It sounds like you can't count on your parents and in-laws for emotional support, so it might be beneficial to join a support group for people who are experiencing the same problems that you are. Your Psychiatrist or Family Therapist should be able to guide you here. Knowing that others are coping with the same problems and getting support are important. If the input from the grandparents is really bad, then learning about boundaries (and how to set them) might help a lot.

To end on a brighter note, hopefully someone has told you that a lot of preschoolers with ODD (some literature states up to 50%) outgrow it. So there is hope!

Practice Parameter for the Assessment and Treatment of Children and Adolescents With Oppositional Defiant Disorder

Age 4 predictors of Oppositional Defiant Disorder in early grammar school

If you could get your library to borrow a copy of the Handbook of Preschool Mental Health: Development, Disorders, and Treatment, Joan L. Luby, editor, there is an entire chapter on ODD in preschoolers which might be helpful.

  • Thank you for this answer. He gets one on one therapy at our home where they work a lot on structure and order, eg. First we do X, then we do Y etc... Its all about transitions. He also works with him on his speech because a lot of the frustration they believe is because he is delayed on speech and has trouble communicating what he wants. To answer your question about what leads up to tantrums it is usually just asking him to do pretty much anything he wouldnt want to do anyway. Things like using the bathroom if he wants a snack, or washing his hands before dinner Commented Jul 5, 2021 at 17:34
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    @maple_shaft - It sounds like you have an social services/occupational therapist (?) which is excellent, but doesn't negate the need for a good child psychiatrist as well. Have you tried warning him in advance that he'll need to do something he doesn't like? (E.g. "Dinner will be in 15 minutes, so I'll be asking you to wash your hands in 12 minutes. Do you want to set the timer?) Does he instantly fly off the handle or is there a period of complaining first? Delayed speech would also make emotional literacy hard, but not impossible. I understand what you're going through. More help is better! Commented Jul 5, 2021 at 20:31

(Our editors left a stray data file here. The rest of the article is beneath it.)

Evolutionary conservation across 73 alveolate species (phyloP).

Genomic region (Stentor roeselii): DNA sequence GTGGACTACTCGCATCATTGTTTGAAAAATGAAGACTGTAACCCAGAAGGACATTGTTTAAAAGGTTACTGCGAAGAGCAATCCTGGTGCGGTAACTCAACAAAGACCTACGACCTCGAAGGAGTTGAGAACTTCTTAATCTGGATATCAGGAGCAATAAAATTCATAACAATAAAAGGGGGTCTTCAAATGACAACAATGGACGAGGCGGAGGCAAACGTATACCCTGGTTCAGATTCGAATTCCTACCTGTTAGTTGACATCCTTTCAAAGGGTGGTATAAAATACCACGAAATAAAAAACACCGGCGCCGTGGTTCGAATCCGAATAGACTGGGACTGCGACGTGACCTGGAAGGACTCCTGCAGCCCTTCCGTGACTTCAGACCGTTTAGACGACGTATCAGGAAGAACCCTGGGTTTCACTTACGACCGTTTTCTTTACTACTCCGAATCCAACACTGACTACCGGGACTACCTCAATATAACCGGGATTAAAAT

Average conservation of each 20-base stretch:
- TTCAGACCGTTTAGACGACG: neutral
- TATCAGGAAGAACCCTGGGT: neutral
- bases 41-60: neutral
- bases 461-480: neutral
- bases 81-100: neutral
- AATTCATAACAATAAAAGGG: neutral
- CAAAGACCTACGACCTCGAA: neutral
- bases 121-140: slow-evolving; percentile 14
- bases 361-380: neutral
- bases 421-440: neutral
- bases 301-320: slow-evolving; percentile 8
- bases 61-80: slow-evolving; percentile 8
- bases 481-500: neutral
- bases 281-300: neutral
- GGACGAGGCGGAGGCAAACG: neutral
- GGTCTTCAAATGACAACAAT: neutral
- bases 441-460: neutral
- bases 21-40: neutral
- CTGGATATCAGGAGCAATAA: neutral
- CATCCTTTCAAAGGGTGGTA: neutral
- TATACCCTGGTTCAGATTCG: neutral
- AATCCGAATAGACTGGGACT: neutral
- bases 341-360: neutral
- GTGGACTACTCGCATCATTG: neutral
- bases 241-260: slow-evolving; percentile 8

• Yes indeed more help is better! And yes he receives occupational therapy, i forgot the name of it for a second. We do use the timer frequently, and he will even try to barter and negotiate for a minute or two extra time which we are usually happy to give him. That is after all the most important lesson we can teach him is that if he trusts us and talks to us then we will be agreeable and good outcomes will occur. The tantrum though will pretty much start as soon as the timer goes off. Commented Jul 5, 2021 at 21:08
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    @maple_shaft - Negotiating is very common, but it's a problem. Don't engage; instead, switch the topic to what he's feeling (emotional literacy needed for both parties.) You might give a second warning ("Two minutes, Sweetie!") and if the negotiating begins then, you'll already be talking about feelings when the timer goes off, which might decrease the intensity of the tantrum (or even the tantrum itself.) Search (on this site, it's the black bar on the top of this page, or Google) "emotional literacy" & "emotional vocabulary" for help with this skill which is critical for your child. Commented Jul 6, 2021 at 12:16
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    Someone mentioned deafness- has he had his hearing tested? AnonGood, this is one of the best answers I've seen. Wow. Maple, it sounds like you're doing a great job with a very high needs kid. Congrats to both of you!
    – VWFeature
    Commented Jul 8, 2021 at 19:52

Two of my three children have extreme behavior differences, although not exactly the same as yours (or each other). Some things I've learned:

  • The idea that children's behavior is controlled or "molded" by parents is very deeply ingrained in our culture. Parents do have some effect, but much if not most of parent technique is a reaction to how kids behave, not the other way around.

  • Parents who don't have a child like yours have no clue. Our normally-behaved child is our youngest. Having her was like, "Oh, this is why people think it's so simple."

  • This is why I'm not very active with questions on this site anymore. No one ever offered anything that helped significantly. We mostly had to figure it out on our own.

  • A lot of times, when you wish you could be choosing the best thing for your child, you're actually stuck choosing the lesser of two evils. The "snap out of it" thing you described is one such decision. You're trying to maximize the family's happiness over the entire day, and sometimes making it worse for a moment is worth it to avoid hours of misery.

  • You need to base your decisions on how your own child reacts, not on how you think some hypothetical median child you don't have would react. My son who behaves the worst is also the quickest to forgive of anyone I know. Use your child's strengths.